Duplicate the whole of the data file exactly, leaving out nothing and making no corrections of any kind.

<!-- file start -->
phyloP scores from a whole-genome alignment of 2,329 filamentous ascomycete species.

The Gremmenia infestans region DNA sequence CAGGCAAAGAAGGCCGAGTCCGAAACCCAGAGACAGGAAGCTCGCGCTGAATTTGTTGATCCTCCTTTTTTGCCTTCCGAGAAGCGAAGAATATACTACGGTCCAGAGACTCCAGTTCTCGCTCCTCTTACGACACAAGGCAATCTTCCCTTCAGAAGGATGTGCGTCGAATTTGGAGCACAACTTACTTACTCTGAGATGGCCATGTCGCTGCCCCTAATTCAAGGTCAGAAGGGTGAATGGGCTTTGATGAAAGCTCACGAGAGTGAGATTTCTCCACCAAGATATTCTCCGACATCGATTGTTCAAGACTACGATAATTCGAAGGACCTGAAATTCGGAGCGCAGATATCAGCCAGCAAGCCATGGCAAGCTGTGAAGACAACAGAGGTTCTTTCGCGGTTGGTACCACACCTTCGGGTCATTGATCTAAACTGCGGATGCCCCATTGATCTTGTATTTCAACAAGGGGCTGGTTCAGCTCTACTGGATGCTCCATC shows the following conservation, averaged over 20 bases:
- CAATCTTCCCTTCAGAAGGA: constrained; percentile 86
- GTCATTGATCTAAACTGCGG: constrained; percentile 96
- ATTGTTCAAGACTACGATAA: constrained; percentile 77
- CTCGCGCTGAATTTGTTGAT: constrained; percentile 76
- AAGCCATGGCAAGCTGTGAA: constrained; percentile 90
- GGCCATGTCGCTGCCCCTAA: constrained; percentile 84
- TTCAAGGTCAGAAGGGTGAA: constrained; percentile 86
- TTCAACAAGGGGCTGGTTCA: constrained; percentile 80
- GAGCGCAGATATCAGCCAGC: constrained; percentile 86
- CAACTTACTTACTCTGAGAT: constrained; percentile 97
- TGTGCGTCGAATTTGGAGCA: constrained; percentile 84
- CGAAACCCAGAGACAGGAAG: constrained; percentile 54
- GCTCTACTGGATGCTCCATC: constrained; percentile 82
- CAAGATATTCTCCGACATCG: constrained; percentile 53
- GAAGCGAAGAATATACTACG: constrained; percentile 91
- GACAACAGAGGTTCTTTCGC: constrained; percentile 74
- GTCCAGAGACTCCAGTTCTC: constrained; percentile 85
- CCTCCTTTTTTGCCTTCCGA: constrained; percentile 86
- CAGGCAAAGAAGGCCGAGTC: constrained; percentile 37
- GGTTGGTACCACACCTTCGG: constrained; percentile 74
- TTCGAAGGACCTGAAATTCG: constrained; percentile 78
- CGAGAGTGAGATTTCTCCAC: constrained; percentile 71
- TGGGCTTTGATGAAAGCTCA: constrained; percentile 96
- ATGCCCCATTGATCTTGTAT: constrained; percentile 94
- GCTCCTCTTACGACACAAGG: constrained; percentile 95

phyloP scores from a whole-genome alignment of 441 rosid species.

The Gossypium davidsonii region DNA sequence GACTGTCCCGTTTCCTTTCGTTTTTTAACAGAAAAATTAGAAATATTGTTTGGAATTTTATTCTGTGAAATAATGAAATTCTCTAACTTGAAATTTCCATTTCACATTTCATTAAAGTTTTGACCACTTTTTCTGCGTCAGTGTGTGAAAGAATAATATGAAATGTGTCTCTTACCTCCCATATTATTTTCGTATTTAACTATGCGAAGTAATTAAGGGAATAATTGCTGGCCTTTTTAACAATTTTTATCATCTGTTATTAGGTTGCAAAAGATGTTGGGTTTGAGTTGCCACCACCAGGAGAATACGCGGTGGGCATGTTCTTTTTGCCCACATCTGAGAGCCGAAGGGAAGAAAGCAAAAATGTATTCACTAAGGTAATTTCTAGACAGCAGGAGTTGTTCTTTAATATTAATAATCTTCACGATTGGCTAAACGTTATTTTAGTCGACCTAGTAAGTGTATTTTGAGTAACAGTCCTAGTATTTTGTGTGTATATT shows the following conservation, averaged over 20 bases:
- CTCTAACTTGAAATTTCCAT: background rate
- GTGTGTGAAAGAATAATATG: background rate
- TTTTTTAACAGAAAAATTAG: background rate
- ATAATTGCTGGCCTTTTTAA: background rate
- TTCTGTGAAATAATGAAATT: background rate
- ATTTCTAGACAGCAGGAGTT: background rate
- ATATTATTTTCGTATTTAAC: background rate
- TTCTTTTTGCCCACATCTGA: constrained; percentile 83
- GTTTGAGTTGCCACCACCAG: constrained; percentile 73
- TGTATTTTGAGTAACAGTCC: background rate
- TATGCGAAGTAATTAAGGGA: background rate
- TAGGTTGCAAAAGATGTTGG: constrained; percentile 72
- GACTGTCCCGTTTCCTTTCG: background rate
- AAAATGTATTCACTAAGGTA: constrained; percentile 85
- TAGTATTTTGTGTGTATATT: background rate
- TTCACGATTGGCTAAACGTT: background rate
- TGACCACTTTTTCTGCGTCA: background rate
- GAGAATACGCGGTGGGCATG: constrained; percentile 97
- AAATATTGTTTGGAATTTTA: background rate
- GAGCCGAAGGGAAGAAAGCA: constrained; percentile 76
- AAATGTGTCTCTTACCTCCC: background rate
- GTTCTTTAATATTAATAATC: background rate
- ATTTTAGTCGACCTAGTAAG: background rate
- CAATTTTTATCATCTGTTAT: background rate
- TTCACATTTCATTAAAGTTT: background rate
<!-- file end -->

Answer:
phyloP scores from a whole-genome alignment of 2,329 filamentous ascomycete species.

The Gremmenia infestans region DNA sequence CAGGCAAAGAAGGCCGAGTCCGAAACCCAGAGACAGGAAGCTCGCGCTGAATTTGTTGATCCTCCTTTTTTGCCTTCCGAGAAGCGAAGAATATACTACGGTCCAGAGACTCCAGTTCTCGCTCCTCTTACGACACAAGGCAATCTTCCCTTCAGAAGGATGTGCGTCGAATTTGGAGCACAACTTACTTACTCTGAGATGGCCATGTCGCTGCCCCTAATTCAAGGTCAGAAGGGTGAATGGGCTTTGATGAAAGCTCACGAGAGTGAGATTTCTCCACCAAGATATTCTCCGACATCGATTGTTCAAGACTACGATAATTCGAAGGACCTGAAATTCGGAGCGCAGATATCAGCCAGCAAGCCATGGCAAGCTGTGAAGACAACAGAGGTTCTTTCGCGGTTGGTACCACACCTTCGGGTCATTGATCTAAACTGCGGATGCCCCATTGATCTTGTATTTCAACAAGGGGCTGGTTCAGCTCTACTGGATGCTCCATC shows the following conservation, averaged over 20 bases:
- CAATCTTCCCTTCAGAAGGA: constrained; percentile 86
- GTCATTGATCTAAACTGCGG: constrained; percentile 96
- ATTGTTCAAGACTACGATAA: constrained; percentile 77
- CTCGCGCTGAATTTGTTGAT: constrained; percentile 76
- AAGCCATGGCAAGCTGTGAA: constrained; percentile 90
- GGCCATGTCGCTGCCCCTAA: constrained; percentile 84
- TTCAAGGTCAGAAGGGTGAA: constrained; percentile 86
- TTCAACAAGGGGCTGGTTCA: constrained; percentile 80
- GAGCGCAGATATCAGCCAGC: constrained; percentile 86
- CAACTTACTTACTCTGAGAT: constrained; percentile 97
- TGTGCGTCGAATTTGGAGCA: constrained; percentile 84
- CGAAACCCAGAGACAGGAAG: constrained; percentile 54
- GCTCTACTGGATGCTCCATC: constrained; percentile 82
- CAAGATATTCTCCGACATCG: constrained; percentile 53
- GAAGCGAAGAATATACTACG: constrained; percentile 91
- GACAACAGAGGTTCTTTCGC: constrained; percentile 74
- GTCCAGAGACTCCAGTTCTC: constrained; percentile 85
- CCTCCTTTTTTGCCTTCCGA: constrained; percentile 86
- CAGGCAAAGAAGGCCGAGTC: constrained; percentile 37
- GGTTGGTACCACACCTTCGG: constrained; percentile 74
- TTCGAAGGACCTGAAATTCG: constrained; percentile 78
- CGAGAGTGAGATTTCTCCAC: constrained; percentile 71
- TGGGCTTTGATGAAAGCTCA: constrained; percentile 96
- ATGCCCCATTGATCTTGTAT: constrained; percentile 94
- GCTCCTCTTACGACACAAGG: constrained; percentile 95

phyloP scores from a whole-genome alignment of 441 rosid species.

The Gossypium davidsonii region DNA sequence GACTGTCCCGTTTCCTTTCGTTTTTTAACAGAAAAATTAGAAATATTGTTTGGAATTTTATTCTGTGAAATAATGAAATTCTCTAACTTGAAATTTCCATTTCACATTTCATTAAAGTTTTGACCACTTTTTCTGCGTCAGTGTGTGAAAGAATAATATGAAATGTGTCTCTTACCTCCCATATTATTTTCGTATTTAACTATGCGAAGTAATTAAGGGAATAATTGCTGGCCTTTTTAACAATTTTTATCATCTGTTATTAGGTTGCAAAAGATGTTGGGTTTGAGTTGCCACCACCAGGAGAATACGCGGTGGGCATGTTCTTTTTGCCCACATCTGAGAGCCGAAGGGAAGAAAGCAAAAATGTATTCACTAAGGTAATTTCTAGACAGCAGGAGTTGTTCTTTAATATTAATAATCTTCACGATTGGCTAAACGTTATTTTAGTCGACCTAGTAAGTGTATTTTGAGTAACAGTCCTAGTATTTTGTGTGTATATT shows the following conservation, averaged over 20 bases:
- CTCTAACTTGAAATTTCCAT: background rate
- GTGTGTGAAAGAATAATATG: background rate
- TTTTTTAACAGAAAAATTAG: background rate
- ATAATTGCTGGCCTTTTTAA: background rate
- TTCTGTGAAATAATGAAATT: background rate
- ATTTCTAGACAGCAGGAGTT: background rate
- ATATTATTTTCGTATTTAAC: background rate
- TTCTTTTTGCCCACATCTGA: constrained; percentile 83
- GTTTGAGTTGCCACCACCAG: constrained; percentile 73
- TGTATTTTGAGTAACAGTCC: background rate
- TATGCGAAGTAATTAAGGGA: background rate
- TAGGTTGCAAAAGATGTTGG: constrained; percentile 72
- GACTGTCCCGTTTCCTTTCG: background rate
- AAAATGTATTCACTAAGGTA: constrained; percentile 85
- TAGTATTTTGTGTGTATATT: background rate
- TTCACGATTGGCTAAACGTT: background rate
- TGACCACTTTTTCTGCGTCA: background rate
- GAGAATACGCGGTGGGCATG: constrained; percentile 97
- AAATATTGTTTGGAATTTTA: background rate
- GAGCCGAAGGGAAGAAAGCA: constrained; percentile 76
- AAATGTGTCTCTTACCTCCC: background rate
- GTTCTTTAATATTAATAATC: background rate
- ATTTTAGTCGACCTAGTAAG: background rate
- CAATTTTTATCATCTGTTAT: background rate
- TTCACATTTCATTAAAGTTT: background rate